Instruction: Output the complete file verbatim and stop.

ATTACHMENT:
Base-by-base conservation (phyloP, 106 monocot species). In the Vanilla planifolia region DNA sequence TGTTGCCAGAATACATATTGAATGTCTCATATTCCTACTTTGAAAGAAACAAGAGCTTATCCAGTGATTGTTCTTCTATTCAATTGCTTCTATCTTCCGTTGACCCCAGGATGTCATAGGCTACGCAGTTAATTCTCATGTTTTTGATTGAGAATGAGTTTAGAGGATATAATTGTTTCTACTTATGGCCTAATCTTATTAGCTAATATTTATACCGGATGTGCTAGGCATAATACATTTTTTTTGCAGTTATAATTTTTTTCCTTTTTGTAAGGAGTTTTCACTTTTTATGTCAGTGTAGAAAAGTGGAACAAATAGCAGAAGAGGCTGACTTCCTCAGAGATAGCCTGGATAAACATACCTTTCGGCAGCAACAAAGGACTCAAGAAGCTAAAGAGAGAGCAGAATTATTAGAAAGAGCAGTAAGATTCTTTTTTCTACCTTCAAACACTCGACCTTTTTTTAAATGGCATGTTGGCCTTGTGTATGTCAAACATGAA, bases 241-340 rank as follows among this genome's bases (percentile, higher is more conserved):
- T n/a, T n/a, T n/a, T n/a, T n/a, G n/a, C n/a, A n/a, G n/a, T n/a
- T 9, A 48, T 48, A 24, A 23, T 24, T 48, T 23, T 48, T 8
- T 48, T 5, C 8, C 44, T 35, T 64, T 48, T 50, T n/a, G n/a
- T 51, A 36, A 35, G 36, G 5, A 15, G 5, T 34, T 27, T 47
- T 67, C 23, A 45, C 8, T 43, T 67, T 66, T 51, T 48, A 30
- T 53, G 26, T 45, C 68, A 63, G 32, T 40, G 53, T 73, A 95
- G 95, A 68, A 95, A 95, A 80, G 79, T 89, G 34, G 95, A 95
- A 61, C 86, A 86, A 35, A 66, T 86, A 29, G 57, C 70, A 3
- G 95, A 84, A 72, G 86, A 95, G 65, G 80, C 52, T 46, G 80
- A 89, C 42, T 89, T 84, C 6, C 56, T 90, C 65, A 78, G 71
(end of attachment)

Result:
Base-by-base conservation (phyloP, 106 monocot species). In the Vanilla planifolia region DNA sequence TGTTGCCAGAATACATATTGAATGTCTCATATTCCTACTTTGAAAGAAACAAGAGCTTATCCAGTGATTGTTCTTCTATTCAATTGCTTCTATCTTCCGTTGACCCCAGGATGTCATAGGCTACGCAGTTAATTCTCATGTTTTTGATTGAGAATGAGTTTAGAGGATATAATTGTTTCTACTTATGGCCTAATCTTATTAGCTAATATTTATACCGGATGTGCTAGGCATAATACATTTTTTTTGCAGTTATAATTTTTTTCCTTTTTGTAAGGAGTTTTCACTTTTTATGTCAGTGTAGAAAAGTGGAACAAATAGCAGAAGAGGCTGACTTCCTCAGAGATAGCCTGGATAAACATACCTTTCGGCAGCAACAAAGGACTCAAGAAGCTAAAGAGAGAGCAGAATTATTAGAAAGAGCAGTAAGATTCTTTTTTCTACCTTCAAACACTCGACCTTTTTTTAAATGGCATGTTGGCCTTGTGTATGTCAAACATGAA, bases 241-340 rank as follows among this genome's bases (percentile, higher is more conserved):
- T n/a, T n/a, T n/a, T n/a, T n/a, G n/a, C n/a, A n/a, G n/a, T n/a
- T 9, A 48, T 48, A 24, A 23, T 24, T 48, T 23, T 48, T 8
- T 48, T 5, C 8, C 44, T 35, T 64, T 48, T 50, T n/a, G n/a
- T 51, A 36, A 35, G 36, G 5, A 15, G 5, T 34, T 27, T 47
- T 67, C 23, A 45, C 8, T 43, T 67, T 66, T 51, T 48, A 30
- T 53, G 26, T 45, C 68, A 63, G 32, T 40, G 53, T 73, A 95
- G 95, A 68, A 95, A 95, A 80, G 79, T 89, G 34, G 95, A 95
- A 61, C 86, A 86, A 35, A 66, T 86, A 29, G 57, C 70, A 3
- G 95, A 84, A 72, G 86, A 95, G 65, G 80, C 52, T 46, G 80
- A 89, C 42, T 89, T 84, C 6, C 56, T 90, C 65, A 78, G 71